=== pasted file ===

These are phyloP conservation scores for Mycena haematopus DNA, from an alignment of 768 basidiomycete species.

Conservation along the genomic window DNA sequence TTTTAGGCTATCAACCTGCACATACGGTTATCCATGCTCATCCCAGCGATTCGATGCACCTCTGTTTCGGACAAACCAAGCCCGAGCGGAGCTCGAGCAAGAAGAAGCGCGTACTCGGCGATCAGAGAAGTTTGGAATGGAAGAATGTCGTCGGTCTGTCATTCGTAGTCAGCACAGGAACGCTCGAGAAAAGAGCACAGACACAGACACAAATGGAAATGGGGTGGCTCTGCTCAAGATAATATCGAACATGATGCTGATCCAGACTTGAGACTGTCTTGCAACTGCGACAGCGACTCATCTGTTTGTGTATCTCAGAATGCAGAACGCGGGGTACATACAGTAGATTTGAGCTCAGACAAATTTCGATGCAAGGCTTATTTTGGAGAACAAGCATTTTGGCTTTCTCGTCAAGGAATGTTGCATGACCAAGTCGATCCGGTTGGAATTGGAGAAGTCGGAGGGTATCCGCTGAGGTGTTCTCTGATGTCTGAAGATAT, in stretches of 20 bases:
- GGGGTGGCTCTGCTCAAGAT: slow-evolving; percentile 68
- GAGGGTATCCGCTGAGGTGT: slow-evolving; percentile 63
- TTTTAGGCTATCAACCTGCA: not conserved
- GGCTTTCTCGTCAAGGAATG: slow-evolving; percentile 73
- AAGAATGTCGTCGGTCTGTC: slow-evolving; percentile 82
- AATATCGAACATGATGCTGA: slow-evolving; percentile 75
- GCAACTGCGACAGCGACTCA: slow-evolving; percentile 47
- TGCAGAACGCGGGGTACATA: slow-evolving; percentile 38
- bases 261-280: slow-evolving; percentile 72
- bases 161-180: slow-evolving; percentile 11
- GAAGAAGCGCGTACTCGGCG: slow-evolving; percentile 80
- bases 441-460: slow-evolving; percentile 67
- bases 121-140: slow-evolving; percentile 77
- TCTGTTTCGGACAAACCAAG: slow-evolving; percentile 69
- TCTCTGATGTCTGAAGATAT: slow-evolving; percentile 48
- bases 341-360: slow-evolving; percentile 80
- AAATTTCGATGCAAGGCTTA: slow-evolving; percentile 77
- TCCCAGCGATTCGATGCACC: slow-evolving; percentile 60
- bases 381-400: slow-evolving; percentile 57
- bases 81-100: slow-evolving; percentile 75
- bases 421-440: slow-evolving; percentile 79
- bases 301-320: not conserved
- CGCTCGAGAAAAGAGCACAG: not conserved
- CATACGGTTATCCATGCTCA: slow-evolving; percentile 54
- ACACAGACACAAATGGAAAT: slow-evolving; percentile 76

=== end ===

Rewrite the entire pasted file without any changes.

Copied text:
These are phyloP conservation scores for Mycena haematopus DNA, from an alignment of 768 basidiomycete species.

Conservation along the genomic window DNA sequence TTTTAGGCTATCAACCTGCACATACGGTTATCCATGCTCATCCCAGCGATTCGATGCACCTCTGTTTCGGACAAACCAAGCCCGAGCGGAGCTCGAGCAAGAAGAAGCGCGTACTCGGCGATCAGAGAAGTTTGGAATGGAAGAATGTCGTCGGTCTGTCATTCGTAGTCAGCACAGGAACGCTCGAGAAAAGAGCACAGACACAGACACAAATGGAAATGGGGTGGCTCTGCTCAAGATAATATCGAACATGATGCTGATCCAGACTTGAGACTGTCTTGCAACTGCGACAGCGACTCATCTGTTTGTGTATCTCAGAATGCAGAACGCGGGGTACATACAGTAGATTTGAGCTCAGACAAATTTCGATGCAAGGCTTATTTTGGAGAACAAGCATTTTGGCTTTCTCGTCAAGGAATGTTGCATGACCAAGTCGATCCGGTTGGAATTGGAGAAGTCGGAGGGTATCCGCTGAGGTGTTCTCTGATGTCTGAAGATAT, in stretches of 20 bases:
- GGGGTGGCTCTGCTCAAGAT: slow-evolving; percentile 68
- GAGGGTATCCGCTGAGGTGT: slow-evolving; percentile 63
- TTTTAGGCTATCAACCTGCA: not conserved
- GGCTTTCTCGTCAAGGAATG: slow-evolving; percentile 73
- AAGAATGTCGTCGGTCTGTC: slow-evolving; percentile 82
- AATATCGAACATGATGCTGA: slow-evolving; percentile 75
- GCAACTGCGACAGCGACTCA: slow-evolving; percentile 47
- TGCAGAACGCGGGGTACATA: slow-evolving; percentile 38
- bases 261-280: slow-evolving; percentile 72
- bases 161-180: slow-evolving; percentile 11
- GAAGAAGCGCGTACTCGGCG: slow-evolving; percentile 80
- bases 441-460: slow-evolving; percentile 67
- bases 121-140: slow-evolving; percentile 77
- TCTGTTTCGGACAAACCAAG: slow-evolving; percentile 69
- TCTCTGATGTCTGAAGATAT: slow-evolving; percentile 48
- bases 341-360: slow-evolving; percentile 80
- AAATTTCGATGCAAGGCTTA: slow-evolving; percentile 77
- TCCCAGCGATTCGATGCACC: slow-evolving; percentile 60
- bases 381-400: slow-evolving; percentile 57
- bases 81-100: slow-evolving; percentile 75
- bases 421-440: slow-evolving; percentile 79
- bases 301-320: not conserved
- CGCTCGAGAAAAGAGCACAG: not conserved
- CATACGGTTATCCATGCTCA: slow-evolving; percentile 54
- ACACAGACACAAATGGAAAT: slow-evolving; percentile 76